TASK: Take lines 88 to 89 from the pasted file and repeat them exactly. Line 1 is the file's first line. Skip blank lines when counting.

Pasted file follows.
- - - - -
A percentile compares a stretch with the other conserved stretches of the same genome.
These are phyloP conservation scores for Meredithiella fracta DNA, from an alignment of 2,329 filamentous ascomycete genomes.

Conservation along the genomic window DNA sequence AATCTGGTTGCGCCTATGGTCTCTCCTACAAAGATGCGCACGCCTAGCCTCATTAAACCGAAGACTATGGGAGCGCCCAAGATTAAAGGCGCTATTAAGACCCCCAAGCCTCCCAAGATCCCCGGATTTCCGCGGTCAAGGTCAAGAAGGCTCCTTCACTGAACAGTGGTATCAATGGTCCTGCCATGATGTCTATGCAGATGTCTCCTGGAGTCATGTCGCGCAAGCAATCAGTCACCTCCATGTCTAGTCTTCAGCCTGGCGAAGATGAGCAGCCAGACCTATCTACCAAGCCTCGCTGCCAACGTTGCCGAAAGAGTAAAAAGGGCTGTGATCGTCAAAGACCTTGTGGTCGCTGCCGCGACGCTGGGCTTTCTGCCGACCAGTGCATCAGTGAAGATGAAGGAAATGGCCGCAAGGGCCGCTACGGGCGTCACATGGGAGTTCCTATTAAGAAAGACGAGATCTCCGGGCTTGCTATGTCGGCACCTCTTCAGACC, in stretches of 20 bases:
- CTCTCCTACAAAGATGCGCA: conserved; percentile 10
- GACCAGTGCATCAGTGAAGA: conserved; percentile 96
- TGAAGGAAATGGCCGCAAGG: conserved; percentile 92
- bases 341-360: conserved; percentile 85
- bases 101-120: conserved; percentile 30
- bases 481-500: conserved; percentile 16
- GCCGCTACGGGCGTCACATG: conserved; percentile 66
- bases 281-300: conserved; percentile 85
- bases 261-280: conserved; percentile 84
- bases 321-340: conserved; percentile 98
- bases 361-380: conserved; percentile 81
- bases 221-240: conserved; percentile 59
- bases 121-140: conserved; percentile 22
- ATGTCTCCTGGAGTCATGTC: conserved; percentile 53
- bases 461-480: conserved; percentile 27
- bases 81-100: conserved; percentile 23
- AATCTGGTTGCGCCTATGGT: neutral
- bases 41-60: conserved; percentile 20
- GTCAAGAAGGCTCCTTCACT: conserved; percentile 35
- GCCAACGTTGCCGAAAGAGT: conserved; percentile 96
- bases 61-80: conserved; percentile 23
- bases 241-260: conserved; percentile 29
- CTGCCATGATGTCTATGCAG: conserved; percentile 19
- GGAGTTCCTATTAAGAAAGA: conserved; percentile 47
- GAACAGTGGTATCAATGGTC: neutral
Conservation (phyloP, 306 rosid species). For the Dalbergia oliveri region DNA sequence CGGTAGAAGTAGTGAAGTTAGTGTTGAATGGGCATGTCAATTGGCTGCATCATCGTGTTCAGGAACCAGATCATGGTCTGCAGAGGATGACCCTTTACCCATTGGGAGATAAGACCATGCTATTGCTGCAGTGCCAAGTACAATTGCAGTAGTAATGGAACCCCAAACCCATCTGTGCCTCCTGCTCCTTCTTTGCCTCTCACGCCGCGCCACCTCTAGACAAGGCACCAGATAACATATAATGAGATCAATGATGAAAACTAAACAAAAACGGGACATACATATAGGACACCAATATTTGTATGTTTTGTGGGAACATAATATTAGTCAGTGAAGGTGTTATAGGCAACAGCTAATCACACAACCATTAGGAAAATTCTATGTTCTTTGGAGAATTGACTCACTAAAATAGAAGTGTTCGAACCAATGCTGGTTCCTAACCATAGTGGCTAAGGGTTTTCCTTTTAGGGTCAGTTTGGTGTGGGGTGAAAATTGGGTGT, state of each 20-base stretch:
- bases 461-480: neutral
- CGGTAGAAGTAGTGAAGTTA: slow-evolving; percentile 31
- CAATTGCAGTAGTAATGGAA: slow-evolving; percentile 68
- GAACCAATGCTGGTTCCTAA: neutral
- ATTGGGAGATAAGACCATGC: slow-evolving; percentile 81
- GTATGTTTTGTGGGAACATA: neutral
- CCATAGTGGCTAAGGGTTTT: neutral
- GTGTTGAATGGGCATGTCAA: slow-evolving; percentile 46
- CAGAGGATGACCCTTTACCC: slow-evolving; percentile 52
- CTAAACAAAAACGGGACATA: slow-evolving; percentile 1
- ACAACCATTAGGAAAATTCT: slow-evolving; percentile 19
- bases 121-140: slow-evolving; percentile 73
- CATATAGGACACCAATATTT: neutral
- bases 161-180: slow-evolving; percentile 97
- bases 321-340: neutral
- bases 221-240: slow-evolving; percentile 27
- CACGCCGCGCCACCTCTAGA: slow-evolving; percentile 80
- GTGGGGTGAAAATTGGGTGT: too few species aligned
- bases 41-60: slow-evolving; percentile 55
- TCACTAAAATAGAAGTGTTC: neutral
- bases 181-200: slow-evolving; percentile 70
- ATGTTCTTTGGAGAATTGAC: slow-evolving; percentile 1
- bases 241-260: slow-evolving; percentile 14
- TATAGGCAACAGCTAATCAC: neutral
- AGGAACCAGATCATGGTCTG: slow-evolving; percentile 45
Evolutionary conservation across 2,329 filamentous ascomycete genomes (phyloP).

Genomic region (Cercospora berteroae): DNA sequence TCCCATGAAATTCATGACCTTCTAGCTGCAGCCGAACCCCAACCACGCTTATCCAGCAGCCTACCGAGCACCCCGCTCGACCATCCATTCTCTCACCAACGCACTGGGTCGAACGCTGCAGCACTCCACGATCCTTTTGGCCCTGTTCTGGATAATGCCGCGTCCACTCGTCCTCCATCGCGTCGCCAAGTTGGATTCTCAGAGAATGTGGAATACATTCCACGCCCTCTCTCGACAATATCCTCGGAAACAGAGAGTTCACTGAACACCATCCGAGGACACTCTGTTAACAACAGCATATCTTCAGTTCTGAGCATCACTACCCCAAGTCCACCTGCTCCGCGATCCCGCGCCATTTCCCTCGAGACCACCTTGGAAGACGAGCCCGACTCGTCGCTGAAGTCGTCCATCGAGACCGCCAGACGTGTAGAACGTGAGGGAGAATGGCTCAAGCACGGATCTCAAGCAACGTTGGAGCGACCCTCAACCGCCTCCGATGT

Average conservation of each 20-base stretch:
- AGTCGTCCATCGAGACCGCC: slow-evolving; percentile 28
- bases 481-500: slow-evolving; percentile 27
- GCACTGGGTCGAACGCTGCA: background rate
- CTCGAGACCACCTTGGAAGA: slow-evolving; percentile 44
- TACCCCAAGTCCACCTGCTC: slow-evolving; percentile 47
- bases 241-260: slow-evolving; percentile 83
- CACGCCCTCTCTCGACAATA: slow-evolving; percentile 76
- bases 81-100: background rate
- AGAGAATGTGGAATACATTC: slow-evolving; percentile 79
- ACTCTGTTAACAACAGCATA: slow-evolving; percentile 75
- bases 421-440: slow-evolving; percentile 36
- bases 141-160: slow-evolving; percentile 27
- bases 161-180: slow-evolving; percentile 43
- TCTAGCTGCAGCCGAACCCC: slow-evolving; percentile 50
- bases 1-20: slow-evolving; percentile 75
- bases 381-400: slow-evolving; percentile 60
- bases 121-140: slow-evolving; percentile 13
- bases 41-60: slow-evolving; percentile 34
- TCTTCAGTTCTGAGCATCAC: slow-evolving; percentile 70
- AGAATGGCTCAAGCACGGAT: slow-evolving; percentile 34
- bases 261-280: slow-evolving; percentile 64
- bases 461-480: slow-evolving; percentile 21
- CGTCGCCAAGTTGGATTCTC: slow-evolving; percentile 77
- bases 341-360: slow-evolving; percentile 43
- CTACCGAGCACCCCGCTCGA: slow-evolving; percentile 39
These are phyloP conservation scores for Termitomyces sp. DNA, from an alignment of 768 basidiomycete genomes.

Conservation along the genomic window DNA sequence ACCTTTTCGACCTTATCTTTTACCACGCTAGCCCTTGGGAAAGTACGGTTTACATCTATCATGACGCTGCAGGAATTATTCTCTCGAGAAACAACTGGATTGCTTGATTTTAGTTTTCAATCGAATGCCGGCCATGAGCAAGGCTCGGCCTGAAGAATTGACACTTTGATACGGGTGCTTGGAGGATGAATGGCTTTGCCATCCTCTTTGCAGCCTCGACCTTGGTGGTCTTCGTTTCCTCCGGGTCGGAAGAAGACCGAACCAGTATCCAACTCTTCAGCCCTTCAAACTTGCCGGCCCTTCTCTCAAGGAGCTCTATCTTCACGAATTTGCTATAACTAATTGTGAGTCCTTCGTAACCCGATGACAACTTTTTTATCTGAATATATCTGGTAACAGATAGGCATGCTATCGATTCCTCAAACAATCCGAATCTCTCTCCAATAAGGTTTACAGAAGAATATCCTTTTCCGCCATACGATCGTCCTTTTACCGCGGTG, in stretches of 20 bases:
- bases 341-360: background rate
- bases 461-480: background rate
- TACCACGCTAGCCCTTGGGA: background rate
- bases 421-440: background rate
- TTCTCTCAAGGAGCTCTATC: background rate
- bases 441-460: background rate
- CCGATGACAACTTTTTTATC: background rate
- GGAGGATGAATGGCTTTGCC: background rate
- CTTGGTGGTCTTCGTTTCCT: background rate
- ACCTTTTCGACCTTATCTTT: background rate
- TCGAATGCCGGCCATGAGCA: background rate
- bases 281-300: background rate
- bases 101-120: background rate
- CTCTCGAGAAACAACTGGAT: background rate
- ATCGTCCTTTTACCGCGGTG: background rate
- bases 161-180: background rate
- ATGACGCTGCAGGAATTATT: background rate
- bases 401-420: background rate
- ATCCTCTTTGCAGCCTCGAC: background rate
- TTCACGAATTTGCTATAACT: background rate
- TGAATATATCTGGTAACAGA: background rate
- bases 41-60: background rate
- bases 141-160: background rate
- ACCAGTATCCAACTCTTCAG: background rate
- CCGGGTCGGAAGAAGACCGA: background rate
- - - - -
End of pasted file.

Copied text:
- bases 421-440: background rate
- TTCTCTCAAGGAGCTCTATC: background rate